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Atlanta Employment Law Attorney / Atlanta Retaliation Attorney

Atlanta Retaliation Attorney

Retaliation, such as firing or demoting, an employee who has filed a complaint is unlawful, even if the original EEOC complaint was unwarranted. If you have been fired, harassed, or otherwise reprimanded by your employer for filing a discrimination claim, resisting sexual advances, participating in an investigation, or engaging in another protected act, you have the option of holding your employer accountable for damages. Conversely, if you have been accused, as an employer, of retaliation, you need to take measures to protect your business. Atlanta workplace retaliation attorney Christine Forsythe at The Forsythe Law Firm, LLC defends the rights of both employees and employers, and is not intimidated by trial.

Retaliation as Defined by The Equal Employment Opportunity Commission

Laws governed by the Equal Employment Opportunity Commission (EEOC) prohibit retaliation in the form of a negative employment decision when in response to any of the following protected acts:

  • Filing a workplace discrimination or harassment claim
  • Being a witness in a workplace claim, investigation, or lawsuit
  • Telling a supervisor or manager about employment discrimination
  • Telling a supervisor or manager about harassment
  • Refusing to follow a supervisor or managers orders that are discriminatory
  • Resisting sexual advances
  • Intervening to protect another person from sexual advances
  • Requesting a reasonable accommodation for a disability or religious practice
  • Inquiring managers or co-workers about salaries in order to uncover discriminatory pay

Equal Employment Opportunity Claims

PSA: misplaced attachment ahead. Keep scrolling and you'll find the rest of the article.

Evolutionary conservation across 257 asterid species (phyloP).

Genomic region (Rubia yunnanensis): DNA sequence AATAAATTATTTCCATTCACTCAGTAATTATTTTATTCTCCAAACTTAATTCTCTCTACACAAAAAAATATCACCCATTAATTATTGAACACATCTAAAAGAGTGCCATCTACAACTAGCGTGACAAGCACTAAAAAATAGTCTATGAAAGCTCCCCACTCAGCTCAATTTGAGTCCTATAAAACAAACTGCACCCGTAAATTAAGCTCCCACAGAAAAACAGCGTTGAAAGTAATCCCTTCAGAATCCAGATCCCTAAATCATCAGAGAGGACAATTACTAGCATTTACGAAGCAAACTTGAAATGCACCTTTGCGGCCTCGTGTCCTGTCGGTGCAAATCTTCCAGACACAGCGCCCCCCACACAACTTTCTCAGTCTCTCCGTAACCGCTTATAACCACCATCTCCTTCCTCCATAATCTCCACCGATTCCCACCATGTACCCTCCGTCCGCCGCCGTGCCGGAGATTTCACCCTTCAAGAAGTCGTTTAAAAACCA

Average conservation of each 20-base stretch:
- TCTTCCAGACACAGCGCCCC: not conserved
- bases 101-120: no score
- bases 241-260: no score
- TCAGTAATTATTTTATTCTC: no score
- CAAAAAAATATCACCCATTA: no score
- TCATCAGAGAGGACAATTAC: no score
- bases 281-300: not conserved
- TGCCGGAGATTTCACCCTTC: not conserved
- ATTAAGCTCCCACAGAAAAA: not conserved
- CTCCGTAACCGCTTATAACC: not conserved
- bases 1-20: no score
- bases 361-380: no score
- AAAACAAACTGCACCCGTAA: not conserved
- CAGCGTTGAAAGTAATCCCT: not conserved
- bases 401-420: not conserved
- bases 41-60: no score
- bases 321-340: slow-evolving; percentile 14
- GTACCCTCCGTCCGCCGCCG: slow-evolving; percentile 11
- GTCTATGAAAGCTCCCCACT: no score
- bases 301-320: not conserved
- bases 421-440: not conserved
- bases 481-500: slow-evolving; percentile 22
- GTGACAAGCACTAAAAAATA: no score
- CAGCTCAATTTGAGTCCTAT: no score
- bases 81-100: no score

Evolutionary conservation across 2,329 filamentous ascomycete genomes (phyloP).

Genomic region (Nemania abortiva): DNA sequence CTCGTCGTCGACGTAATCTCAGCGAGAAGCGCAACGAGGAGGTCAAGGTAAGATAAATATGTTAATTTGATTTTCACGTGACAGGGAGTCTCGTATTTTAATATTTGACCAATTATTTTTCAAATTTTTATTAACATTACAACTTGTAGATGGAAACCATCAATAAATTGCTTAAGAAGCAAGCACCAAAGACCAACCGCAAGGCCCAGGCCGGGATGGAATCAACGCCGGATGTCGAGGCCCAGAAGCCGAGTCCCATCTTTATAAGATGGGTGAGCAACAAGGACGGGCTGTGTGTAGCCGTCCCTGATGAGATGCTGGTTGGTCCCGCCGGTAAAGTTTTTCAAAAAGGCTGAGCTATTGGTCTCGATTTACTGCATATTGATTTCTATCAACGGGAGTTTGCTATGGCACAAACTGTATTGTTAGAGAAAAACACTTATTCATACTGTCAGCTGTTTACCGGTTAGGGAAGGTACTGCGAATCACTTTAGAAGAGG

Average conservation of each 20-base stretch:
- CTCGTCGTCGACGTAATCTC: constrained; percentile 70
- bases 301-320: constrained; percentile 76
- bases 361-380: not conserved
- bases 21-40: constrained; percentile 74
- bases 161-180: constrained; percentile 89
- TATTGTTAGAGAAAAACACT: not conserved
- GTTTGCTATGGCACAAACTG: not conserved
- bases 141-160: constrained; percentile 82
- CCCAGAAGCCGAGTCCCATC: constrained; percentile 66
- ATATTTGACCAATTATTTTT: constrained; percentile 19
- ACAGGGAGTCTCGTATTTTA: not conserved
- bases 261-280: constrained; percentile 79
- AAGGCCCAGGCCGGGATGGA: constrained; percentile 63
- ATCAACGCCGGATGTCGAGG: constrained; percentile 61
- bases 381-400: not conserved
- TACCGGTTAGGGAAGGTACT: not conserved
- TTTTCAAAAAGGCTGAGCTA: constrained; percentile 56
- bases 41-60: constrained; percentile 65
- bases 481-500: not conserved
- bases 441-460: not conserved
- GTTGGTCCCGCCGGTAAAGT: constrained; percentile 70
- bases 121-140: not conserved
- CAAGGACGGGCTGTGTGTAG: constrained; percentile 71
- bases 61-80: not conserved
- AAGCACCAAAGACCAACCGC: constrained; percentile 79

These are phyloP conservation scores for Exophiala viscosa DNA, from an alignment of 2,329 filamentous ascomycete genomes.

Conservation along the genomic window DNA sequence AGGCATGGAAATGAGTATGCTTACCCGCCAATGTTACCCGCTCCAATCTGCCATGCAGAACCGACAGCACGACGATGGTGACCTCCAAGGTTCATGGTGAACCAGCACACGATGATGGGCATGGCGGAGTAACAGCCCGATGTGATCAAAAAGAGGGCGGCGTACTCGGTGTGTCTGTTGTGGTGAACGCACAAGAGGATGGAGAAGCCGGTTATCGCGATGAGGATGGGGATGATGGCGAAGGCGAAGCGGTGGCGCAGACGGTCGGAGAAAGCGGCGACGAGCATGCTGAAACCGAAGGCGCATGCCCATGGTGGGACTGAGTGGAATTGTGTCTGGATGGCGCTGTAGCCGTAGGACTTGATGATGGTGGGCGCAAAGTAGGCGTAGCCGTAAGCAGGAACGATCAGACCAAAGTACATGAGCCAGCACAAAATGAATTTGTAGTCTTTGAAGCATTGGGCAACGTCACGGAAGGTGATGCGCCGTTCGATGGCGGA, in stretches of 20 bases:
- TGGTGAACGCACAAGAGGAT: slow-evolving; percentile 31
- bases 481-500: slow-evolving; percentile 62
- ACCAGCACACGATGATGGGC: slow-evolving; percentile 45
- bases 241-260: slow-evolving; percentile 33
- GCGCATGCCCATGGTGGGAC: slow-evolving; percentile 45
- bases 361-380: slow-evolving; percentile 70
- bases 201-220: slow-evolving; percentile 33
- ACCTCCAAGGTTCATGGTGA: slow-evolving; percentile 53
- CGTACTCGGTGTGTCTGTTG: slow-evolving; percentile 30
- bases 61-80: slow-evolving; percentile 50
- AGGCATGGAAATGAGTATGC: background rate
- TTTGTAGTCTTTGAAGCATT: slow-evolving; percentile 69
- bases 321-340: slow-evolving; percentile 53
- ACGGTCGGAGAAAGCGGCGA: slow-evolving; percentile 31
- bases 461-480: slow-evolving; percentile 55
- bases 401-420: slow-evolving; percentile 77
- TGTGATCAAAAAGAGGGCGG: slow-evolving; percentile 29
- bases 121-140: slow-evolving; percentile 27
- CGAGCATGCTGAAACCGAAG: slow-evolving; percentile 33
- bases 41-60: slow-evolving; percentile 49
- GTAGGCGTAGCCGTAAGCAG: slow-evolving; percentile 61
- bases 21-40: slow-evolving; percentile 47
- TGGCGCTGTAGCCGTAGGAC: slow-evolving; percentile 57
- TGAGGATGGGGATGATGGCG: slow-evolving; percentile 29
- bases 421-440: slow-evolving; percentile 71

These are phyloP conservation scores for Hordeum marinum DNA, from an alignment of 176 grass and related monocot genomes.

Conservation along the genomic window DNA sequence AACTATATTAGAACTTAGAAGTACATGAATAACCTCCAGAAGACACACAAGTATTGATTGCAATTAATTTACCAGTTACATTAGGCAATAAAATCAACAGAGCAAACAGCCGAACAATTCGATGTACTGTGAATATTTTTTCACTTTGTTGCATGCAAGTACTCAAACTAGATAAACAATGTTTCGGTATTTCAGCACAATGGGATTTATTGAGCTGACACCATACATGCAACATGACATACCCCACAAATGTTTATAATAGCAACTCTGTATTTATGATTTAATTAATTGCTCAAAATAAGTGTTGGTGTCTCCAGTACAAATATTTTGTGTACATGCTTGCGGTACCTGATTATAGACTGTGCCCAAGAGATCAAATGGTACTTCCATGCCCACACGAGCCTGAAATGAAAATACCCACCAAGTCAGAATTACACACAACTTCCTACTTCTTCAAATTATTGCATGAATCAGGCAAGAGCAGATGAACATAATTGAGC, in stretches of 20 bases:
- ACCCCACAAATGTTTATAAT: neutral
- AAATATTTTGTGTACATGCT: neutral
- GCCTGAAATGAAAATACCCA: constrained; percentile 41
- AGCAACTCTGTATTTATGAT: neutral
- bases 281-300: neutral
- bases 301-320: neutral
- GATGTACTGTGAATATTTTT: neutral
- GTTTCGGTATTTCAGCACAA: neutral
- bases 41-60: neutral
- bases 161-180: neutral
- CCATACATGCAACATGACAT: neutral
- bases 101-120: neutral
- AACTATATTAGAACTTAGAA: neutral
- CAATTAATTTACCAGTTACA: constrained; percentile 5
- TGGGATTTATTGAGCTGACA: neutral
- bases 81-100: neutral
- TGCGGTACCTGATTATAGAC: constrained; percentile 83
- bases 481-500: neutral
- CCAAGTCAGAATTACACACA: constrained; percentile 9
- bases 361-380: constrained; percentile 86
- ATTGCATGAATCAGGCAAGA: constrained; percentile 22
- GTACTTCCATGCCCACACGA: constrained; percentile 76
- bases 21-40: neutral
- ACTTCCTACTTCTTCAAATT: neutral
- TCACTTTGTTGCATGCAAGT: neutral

Employers are prohibited from harassing or making negative employment decisions because of an employee or applicant’s real or perceived protected traits, which include the following:

  • Race
  • Color
  • Religion
  • Sex, including pregnancy, gender identity, and sexual orientation
  • National origin
  • Age if 40 or older
  • Disability
  • Genetic information

As such, if an African American employee believes they have been discriminated against, such as receiving lower pay than their Caucasian peers for example, they have the right to not only file a claim for damages, but have job security for filing the claim or bringing the matter up to their employer.

Examples of Retaliation

  • Firing the employee
  • Laying the employee off
  • Demoting the employee
  • Taking the employee off desirable projects
  • Relocating the employee
  • Harassment including threats
  • Giving the employee a negative performance review
  • Increasing scrutiny
  • Reducing hours or wages
  • Changing the employee’s work schedule to make their job or life more difficult
  • Taking away job benefits
  • Any other negative employment decision

What Employers Need to Know About Retaliation

Engaging in a protected activity, such as filing a claim or participating in another colleague’s claim, does mean the employer cannot discipline or fire the employee. Employers have the freedom to discipline, reduce working hours, terminate, or otherwise reprimand an employee so long as it is not in response to an Equal Employment Opportunity claim or other protected activity. For example, if an employee’s performance review was poor, an employer does not need to give them a promotion simply because they spoke out against workplace harassment the month prior.

Call an Atlanta Retaliation Attorney Today

Retaliation can be hard to prove for employees who have been mistreated by their employer. On the flip side, retaliation claims can also spell disaster for employers. Regardless of which side you are on, Atlanta retaliation attorney Christine Forsythe at The Forsythe Law Firm, LLC can help. Call today at 404.476.2717 to schedule a consultation.

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